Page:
With the collapse of the Confederacy in 1865, Union officers and slaveholders throughout the South informed blacks that slavery was dead. Slavery’s end brought jubilation to blacks throughout the region. Many blacks, including former house servants, once thought by slaveholders as loyal, deserted plantations and farms in droves. These freed slaves were called Freedmen at last. Many Freedmen moved to larger Southern towns and cities. Large areas of Southern cities became black areas. Whites in these cities feared the large number of blacks moving into their cities. At the same time, many former slaves wanted to own their own farms by acquiring land.
The devastation of the South during the war left whites and blacks impoverished. The South became a region largely of impoverishment for both races. The economic subjugation of blacks and poor white farmers through a system of sharecropping left many in poverty. The per capita income in the South was only one-third of the national average. Many blacks and whites were left uneducated. In 1860, more than 90 percent of blacks could neither read nor write. Eager for education, blacks demanded that their states establish public schools. White state governments responded by creating racially segregated schools. Nonetheless, within a generation half of all southern blacks were literate.
The new state governments controlled largely by whites, enacted laws and Black Codes, which restricted the rights of the freed slaves. These laws merely took old laws, enacted under slavery, regulating slaves and applied the word “freedman.” These laws treated blacks as if they were non-citizens without the right to vote, serve on juries, or testify against whites. Furthermore, state laws were enacted making it lawful for blacks to sign annual labor contracts that prevented them from changing jobs under the contract. Blacks, but not whites, who did not have labor contracts or large sums of cash could lawfully be charged with vagrancy.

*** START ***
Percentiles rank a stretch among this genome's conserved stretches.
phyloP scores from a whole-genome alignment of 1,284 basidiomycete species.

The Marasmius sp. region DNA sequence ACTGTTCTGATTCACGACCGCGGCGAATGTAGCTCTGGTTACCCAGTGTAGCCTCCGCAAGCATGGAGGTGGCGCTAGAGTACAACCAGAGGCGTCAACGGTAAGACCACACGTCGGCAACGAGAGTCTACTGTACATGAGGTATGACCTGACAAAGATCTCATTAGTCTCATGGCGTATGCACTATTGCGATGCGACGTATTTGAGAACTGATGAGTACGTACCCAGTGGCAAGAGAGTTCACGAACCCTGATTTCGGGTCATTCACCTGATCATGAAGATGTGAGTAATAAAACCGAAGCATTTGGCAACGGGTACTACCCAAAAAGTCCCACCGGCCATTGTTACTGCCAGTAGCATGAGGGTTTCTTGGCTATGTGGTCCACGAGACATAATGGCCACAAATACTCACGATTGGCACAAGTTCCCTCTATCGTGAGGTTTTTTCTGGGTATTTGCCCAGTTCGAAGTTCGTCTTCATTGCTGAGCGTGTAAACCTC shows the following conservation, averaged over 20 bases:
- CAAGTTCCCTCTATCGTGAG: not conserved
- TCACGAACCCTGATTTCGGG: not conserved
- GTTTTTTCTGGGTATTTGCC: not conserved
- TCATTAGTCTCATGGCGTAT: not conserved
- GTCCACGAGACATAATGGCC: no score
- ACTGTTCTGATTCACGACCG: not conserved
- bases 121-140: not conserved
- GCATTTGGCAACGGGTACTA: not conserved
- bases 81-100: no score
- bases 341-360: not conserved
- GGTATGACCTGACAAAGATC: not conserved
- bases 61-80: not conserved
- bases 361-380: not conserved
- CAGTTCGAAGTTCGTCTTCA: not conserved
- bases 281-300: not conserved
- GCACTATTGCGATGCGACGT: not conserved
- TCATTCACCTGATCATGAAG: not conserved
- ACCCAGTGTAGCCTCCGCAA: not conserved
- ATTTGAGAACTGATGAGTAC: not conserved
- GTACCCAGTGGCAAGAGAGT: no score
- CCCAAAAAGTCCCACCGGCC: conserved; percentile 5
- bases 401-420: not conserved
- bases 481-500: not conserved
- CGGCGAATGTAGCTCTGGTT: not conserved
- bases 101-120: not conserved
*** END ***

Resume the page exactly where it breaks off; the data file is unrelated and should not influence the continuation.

- The end of slavery did not mean equal rights for blacks. What kinds of legal barriers prevented former slaves from having equal rights with whites?
- Few efforts were made to provide economic help to former slaves, and such help did not last long. To what difference might it have made to the lives of post-Civil War southerners (black and white), if the North had helped with the rebuilding?
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RMP Archive. April 1865, View of Destroyed Buildings Civil War [Digital photograph]. Retrieved from <google.com>.